The Workers' Party (WP)-led town council was so "obviously concerned" about a major accounting lapse by its managing agent that it withheld $250,000 in fees, a senior KPMG auditor said yesterday.
Managing agent FM Solutions & Services (FMSS) had processed $60 million in payments, mostly for utility bills, through manual journal entries, said KPMG executive director Owen Hawkes.
This highly irregular method, he noted, "effectively bypassed controls" which would have been in place if FMSS had gone through accounts payable instead, representing a "significant control weakness".
"When we discussed this with the (Aljunied-Hougang Town Council), they appeared to be obviously concerned... It was pretty clear at the time they were not happy," he said of the $250,000 in fees which AHTC withheld after KPMG highlighted the problem in its analysis of the books.
The audit firm was tasked to look into AHTC's books after a special audit by the Auditor-General's Office flagged several lapses.
Mr Hawkes was being cross-examined by Mr Leslie Netto, who is defending FMSS and its majority owners How Weng Fan and her late husband Danny Loh.
Yesterday, Mr Netto insisted that AHTC's town councillors, including WP MPs Low Thia Khiang and Sylvia Lim who are also defendants in the suit, were happy with the service provided by FMSS.
"I think we will have to listen to the MPs when they come on the stand. I think you will see they were happy," Mr Netto said on day five of a multimillion-dollar civil suit to recover alleged excess payments to FMSS.
He later said of the withheld fee that there was no such thing as a "perfect contract".
Mr Hawkes replied: "First, I wouldn't say that $250,000 is a minor amount of money. Second, it is the proposition that there was no unhappiness that I am challenging."
Mr Netto also sought to prove that FMSS had delivered on its obligations.
He said multiple reports - such as government-issued town council report cards - showed that under the management of FMSS, AHTC had consistently kept the estate clean and maintained its lifts well.
But Mr Hawkes said his focus was to review the town council's financial governance and controls, not estate cleanliness.
"Having been to Hougang many, many times, it is not my place to suggest it is some sort of Mad Max (dystopia)... It is a perfectly pleasant area of the country. But how the town council manages itself, rather than things like maintenance, is my area of concern," he said.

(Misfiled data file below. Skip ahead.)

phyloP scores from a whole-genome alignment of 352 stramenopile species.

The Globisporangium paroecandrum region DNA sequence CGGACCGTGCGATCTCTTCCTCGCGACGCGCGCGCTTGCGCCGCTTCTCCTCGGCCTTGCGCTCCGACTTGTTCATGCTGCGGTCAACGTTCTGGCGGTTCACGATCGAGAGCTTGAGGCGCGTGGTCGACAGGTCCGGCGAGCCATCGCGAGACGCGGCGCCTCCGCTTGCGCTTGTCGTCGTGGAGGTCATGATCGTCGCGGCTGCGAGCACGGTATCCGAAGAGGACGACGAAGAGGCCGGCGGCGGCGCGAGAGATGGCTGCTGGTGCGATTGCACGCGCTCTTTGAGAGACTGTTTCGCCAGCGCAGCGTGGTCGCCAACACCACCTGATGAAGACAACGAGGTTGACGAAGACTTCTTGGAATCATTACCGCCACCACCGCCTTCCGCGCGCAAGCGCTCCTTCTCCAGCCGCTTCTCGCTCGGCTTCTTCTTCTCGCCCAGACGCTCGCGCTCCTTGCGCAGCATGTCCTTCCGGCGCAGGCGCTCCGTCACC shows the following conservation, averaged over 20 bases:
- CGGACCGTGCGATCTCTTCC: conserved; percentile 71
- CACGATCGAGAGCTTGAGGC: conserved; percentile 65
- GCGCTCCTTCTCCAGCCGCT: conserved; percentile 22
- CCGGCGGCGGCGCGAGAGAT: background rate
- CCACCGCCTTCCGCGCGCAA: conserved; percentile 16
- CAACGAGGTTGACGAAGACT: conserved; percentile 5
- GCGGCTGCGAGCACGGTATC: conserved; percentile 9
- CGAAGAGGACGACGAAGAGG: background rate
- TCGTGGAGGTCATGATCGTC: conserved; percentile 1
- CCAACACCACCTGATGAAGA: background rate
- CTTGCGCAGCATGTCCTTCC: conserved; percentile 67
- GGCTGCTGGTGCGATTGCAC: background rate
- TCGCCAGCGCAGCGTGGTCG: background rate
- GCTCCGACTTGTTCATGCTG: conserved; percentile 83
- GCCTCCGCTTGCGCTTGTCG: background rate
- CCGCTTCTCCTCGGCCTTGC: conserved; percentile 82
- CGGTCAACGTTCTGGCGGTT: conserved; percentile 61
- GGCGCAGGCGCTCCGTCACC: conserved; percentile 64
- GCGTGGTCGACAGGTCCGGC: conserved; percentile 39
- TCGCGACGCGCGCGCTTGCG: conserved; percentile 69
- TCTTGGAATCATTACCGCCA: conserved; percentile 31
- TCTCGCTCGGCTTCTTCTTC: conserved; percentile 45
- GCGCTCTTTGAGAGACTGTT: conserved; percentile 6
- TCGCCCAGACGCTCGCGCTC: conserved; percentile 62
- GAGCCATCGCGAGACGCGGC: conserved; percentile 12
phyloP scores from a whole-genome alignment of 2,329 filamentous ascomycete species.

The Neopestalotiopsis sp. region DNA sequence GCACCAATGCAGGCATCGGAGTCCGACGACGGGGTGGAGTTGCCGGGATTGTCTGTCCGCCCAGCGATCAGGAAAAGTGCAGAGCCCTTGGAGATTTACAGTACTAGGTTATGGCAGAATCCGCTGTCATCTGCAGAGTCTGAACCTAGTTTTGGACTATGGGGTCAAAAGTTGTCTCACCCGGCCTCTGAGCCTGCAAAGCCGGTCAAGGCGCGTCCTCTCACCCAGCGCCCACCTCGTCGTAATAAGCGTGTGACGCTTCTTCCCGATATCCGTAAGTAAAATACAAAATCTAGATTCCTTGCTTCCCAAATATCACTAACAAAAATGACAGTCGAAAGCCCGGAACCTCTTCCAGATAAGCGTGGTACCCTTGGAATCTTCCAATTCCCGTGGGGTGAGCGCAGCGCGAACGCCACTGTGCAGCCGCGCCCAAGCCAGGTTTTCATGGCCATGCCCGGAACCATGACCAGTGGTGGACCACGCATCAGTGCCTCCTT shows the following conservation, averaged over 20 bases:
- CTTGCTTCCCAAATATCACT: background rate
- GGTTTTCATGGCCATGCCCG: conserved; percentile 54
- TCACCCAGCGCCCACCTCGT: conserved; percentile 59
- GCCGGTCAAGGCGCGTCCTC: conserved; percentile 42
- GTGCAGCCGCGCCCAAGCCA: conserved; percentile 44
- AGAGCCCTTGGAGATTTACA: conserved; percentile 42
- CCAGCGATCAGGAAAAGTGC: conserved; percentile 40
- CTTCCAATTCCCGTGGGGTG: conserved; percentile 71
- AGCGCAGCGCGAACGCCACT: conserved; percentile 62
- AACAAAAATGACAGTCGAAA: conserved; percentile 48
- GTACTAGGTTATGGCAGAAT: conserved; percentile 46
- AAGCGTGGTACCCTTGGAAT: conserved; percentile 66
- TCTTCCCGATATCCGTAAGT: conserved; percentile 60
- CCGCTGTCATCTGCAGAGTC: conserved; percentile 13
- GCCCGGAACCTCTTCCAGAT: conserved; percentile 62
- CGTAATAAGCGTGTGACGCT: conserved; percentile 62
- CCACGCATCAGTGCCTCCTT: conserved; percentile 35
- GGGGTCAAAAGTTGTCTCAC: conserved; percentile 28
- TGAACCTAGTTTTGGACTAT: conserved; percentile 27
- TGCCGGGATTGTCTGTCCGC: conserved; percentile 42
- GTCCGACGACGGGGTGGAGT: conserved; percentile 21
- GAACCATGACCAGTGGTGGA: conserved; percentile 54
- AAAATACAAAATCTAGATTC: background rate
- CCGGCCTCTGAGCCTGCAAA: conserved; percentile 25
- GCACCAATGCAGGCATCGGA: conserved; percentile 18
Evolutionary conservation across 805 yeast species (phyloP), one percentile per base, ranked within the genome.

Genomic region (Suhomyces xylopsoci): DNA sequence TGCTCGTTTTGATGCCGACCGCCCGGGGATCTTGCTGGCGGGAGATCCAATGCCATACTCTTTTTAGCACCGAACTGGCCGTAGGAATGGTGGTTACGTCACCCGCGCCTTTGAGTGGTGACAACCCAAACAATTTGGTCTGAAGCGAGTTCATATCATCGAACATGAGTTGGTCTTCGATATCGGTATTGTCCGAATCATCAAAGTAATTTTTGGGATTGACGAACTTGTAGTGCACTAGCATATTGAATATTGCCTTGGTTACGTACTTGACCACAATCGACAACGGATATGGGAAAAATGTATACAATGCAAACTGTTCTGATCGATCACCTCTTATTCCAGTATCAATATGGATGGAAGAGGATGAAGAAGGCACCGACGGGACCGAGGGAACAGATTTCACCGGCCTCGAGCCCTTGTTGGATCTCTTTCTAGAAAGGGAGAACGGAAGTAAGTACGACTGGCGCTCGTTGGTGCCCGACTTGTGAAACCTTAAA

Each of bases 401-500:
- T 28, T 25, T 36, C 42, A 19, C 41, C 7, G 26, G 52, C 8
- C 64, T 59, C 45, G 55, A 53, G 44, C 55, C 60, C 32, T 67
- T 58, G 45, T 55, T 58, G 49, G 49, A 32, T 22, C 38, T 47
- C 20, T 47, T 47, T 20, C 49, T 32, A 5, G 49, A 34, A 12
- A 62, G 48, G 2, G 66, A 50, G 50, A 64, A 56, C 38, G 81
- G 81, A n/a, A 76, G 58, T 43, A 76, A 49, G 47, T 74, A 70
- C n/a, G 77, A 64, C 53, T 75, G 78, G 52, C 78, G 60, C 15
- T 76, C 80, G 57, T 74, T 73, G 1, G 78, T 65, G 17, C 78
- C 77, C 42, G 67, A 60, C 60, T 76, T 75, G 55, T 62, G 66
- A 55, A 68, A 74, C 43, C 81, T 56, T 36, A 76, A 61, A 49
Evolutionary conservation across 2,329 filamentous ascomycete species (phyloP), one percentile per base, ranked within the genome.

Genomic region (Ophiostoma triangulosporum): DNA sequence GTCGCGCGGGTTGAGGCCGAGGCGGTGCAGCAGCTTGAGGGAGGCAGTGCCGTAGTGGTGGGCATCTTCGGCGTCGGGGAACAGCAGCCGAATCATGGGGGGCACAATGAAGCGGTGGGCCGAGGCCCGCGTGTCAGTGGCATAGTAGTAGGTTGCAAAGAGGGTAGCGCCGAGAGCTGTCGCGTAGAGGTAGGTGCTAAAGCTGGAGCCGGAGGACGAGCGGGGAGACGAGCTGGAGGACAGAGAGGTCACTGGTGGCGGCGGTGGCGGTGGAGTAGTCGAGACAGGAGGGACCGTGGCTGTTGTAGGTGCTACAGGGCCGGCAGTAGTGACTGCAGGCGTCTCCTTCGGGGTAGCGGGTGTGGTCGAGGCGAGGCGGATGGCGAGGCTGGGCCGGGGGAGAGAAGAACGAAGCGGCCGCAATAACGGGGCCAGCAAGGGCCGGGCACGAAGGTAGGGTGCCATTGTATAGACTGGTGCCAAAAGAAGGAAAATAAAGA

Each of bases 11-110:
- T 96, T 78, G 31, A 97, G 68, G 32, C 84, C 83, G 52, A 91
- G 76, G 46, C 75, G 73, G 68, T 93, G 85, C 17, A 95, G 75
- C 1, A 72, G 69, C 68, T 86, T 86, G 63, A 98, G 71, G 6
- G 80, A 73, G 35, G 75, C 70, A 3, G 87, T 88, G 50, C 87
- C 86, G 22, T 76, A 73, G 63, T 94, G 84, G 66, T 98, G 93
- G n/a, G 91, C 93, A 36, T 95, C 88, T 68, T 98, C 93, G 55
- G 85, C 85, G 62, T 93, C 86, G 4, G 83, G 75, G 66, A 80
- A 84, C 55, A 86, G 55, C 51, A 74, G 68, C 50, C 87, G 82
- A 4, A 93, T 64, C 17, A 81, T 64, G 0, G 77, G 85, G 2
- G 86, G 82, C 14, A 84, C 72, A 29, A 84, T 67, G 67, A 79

Mr Netto also took issue with KPMG's judgment of FMSS' accounting problems, noting that the firm had to struggle without a proper computerised management system. This happened after an IT firm, owned by former People's Action Party MPs, withdrew its software after both sides could not agree on terms following the 2011 General Election.
But Mr Hawkes said: "While I accept that implementing a new system is not an easy task, I don't think that five years later, the accounting system should still be in a problematic state."
In wrapping up his arguments, Mr Netto also sought to show that Ms How wanted to be helpful and give KPMG more information and documents for it to piece together its report.
He noted that she sent a letter to Mr Hawkes in October 2016, taking issue with KPMG's draft report on alleged improper payments, and asking for more than the four business days FMSS was given to respond. But she did not receive a response, he added.
When he was later cross-examined by AHTC lawyer David Chan, Mr Hawkes explained that his firm had contacted FMSS in advance, requesting interviews and access to certain documents. This request was not met.
But several discussions with Ms How, such as two that took place over the phone, were factored into the KPMG report, he added.